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After a brutal stretch, a remarkable thing is happening: Cryptocurrencies are surging

A bitcoin ATM is seen in Brooklyn, N.Y., on June 13, 2022. Virtual currencies like bitcoin are recovering from a tough period partly on rising hopes that bad actors have been weeded out and that confidence can return to the sector.
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A bitcoin ATM is seen in Brooklyn, N.Y., on June 13, 2022. Virtual currencies like bitcoin are recovering from a tough period partly on rising hopes that bad actors have been weeded out and that confidence can return to the sector.

After a tumultuous period, cryptocurrencies are staging a big recovery.

Crypto had been rocked since the collapse of several major companies in 2022, including FTX, which had become one of its biggest and best recognized players.

Its failure deepened a so-called "crypto winter" that sent bitcoin to around $16,500, a sharp decline from its record high of around $68,000 on Nov. 8, 2021.

But something remarkable has happened since FTX CEO and founder Sam Bankman-Fried was convicted in November: bitcoin and other cryptocurrencies have staged an impressive comeback. Bitcoin, for example, has surged to above $43,000.

"There has been tumult," says Helen Gugel, a partner at the law firm Ropes & Gray. "But I think that there is also reason for optimism."

Here's a look at crypto's turbulent period — and why things appear to be looking better.

Weeding out the bad actors

It was a blockbuster trial — and it ended badly for Bankman-Fried.

He was convicted of all seven charges he was facing, marking a stunning fall from grace for someone who was once heralded as "crypto's golden boy." Bankman-Fried now faces the prospect of spending the rest of his life in prison.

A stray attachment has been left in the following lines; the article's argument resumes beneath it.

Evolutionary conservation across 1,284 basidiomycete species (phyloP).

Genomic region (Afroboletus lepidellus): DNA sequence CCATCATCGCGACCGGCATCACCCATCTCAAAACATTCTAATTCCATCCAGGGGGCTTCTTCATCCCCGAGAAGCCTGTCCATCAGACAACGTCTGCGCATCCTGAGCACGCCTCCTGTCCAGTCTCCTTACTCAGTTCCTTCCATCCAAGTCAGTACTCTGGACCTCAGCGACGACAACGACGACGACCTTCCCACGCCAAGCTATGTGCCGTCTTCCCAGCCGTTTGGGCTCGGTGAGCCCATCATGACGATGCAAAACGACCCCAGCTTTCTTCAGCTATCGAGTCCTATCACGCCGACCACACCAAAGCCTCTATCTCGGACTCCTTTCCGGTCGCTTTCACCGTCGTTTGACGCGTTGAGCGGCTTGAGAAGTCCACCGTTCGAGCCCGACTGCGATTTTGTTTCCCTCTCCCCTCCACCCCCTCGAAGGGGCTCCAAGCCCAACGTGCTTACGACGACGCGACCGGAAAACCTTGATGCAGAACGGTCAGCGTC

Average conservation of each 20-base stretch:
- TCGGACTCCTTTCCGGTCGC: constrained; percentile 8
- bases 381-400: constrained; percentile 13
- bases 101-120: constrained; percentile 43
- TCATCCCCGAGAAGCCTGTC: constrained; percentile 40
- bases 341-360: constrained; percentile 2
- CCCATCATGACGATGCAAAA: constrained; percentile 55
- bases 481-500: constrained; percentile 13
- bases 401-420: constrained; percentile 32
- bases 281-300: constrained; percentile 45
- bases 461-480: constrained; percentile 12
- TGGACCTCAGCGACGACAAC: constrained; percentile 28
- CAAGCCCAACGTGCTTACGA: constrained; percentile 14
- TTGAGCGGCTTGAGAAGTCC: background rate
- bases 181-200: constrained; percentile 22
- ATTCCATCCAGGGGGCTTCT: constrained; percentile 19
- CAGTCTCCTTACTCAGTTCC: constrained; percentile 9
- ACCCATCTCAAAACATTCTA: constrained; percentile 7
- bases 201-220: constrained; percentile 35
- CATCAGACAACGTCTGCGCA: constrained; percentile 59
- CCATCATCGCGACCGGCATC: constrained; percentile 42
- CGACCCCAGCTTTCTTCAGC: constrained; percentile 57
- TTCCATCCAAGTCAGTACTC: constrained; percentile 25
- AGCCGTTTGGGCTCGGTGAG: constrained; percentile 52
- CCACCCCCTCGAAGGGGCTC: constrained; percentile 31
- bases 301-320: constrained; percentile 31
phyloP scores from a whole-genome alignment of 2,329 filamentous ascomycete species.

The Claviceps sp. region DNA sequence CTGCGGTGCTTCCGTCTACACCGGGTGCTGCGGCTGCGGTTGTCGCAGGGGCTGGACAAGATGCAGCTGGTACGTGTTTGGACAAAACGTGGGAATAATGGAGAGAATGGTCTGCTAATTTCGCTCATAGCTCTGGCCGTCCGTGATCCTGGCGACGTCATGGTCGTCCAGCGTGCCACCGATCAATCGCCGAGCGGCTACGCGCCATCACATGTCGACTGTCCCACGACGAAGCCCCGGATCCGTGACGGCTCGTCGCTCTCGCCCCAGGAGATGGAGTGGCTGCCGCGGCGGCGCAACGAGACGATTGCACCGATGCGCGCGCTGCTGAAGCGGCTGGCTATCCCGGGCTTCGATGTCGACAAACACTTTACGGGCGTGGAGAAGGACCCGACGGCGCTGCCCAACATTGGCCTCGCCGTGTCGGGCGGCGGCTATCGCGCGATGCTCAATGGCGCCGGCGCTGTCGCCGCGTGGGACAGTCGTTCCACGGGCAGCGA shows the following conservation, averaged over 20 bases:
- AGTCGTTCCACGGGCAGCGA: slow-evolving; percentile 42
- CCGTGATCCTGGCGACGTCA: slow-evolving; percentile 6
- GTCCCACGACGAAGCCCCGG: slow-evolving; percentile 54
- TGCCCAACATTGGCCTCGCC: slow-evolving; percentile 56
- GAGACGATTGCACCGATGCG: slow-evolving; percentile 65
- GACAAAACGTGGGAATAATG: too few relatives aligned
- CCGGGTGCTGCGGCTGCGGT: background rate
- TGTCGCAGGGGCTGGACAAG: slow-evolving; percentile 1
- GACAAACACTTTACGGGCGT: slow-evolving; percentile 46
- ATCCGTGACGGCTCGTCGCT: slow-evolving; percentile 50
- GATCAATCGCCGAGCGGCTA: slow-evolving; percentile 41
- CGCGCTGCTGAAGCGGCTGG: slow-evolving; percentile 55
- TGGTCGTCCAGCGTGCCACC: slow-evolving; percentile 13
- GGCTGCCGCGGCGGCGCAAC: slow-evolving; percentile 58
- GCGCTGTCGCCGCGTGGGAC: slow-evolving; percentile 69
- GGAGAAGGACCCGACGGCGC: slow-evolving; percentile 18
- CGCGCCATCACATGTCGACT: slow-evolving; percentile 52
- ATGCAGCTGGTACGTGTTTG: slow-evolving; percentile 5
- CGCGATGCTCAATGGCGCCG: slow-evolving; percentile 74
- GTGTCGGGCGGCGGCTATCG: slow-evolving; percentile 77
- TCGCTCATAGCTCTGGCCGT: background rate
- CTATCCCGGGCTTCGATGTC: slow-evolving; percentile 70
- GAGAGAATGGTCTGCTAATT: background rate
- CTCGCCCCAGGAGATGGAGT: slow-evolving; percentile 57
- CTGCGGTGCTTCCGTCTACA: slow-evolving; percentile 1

Then, just weeks later, Attorney General Merrick Garland announced a major plea deal with another crypto giant as part of a continued crackdown of the sector by regulators and law enforcement.

Former FTX CEO Sam Bankman-Fried arrives for a bail hearing at Manhattan Federal Court in New York City on Aug. 11, 2023. Two of the most prominent crypto players faced legal trouble this year. Bankman-Fried was convicted of all criminal charges and faces the prospect of a lifetime in prison. Meanwhile Binance CEO Changpeng Zhao pleaded guilty to violating anti-money laundering rules.
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Former FTX CEO Sam Bankman-Fried arrives for a bail hearing at Manhattan Federal Court in New York City on Aug. 11, 2023. Two of the most prominent crypto players faced legal trouble this year. Bankman-Fried was convicted of all criminal charges and faces the prospect of a lifetime in prison. Meanwhile Binance CEO Changpeng Zhao pleaded guilty to violating anti-money laundering rules.

Under the settlement, Binance agreed to pay $4.3 billion in fines, while its founder, Changpeng Zhao, widely known as CZ, relinquished his CEO title and pleaded guilty to violating anti-money-laundering laws. He also agreed to pay a $50 million fine.

Bankman-Fried's conviction and regulators' pledge to continue to crack down on an industry they see as rife with fraud could have been seen as a negative spotlight on an entire industry.

Instead, many crypto advocates saw this moment as a good thing — a moment when confidence in crypto could return now that prominent bad actors had been weeded out

Cryptocurrencies surged soon after Bankman-Fried's conviction, and the survivors of the crypto winter also benefited: Shares of Coinbase, another major cryptocurrency exchange that is under regulatory scrutiny, are up more than 400% this year.

Turning bitcoin into a mainstream investment

There's another critical reason behind crypto's comeback.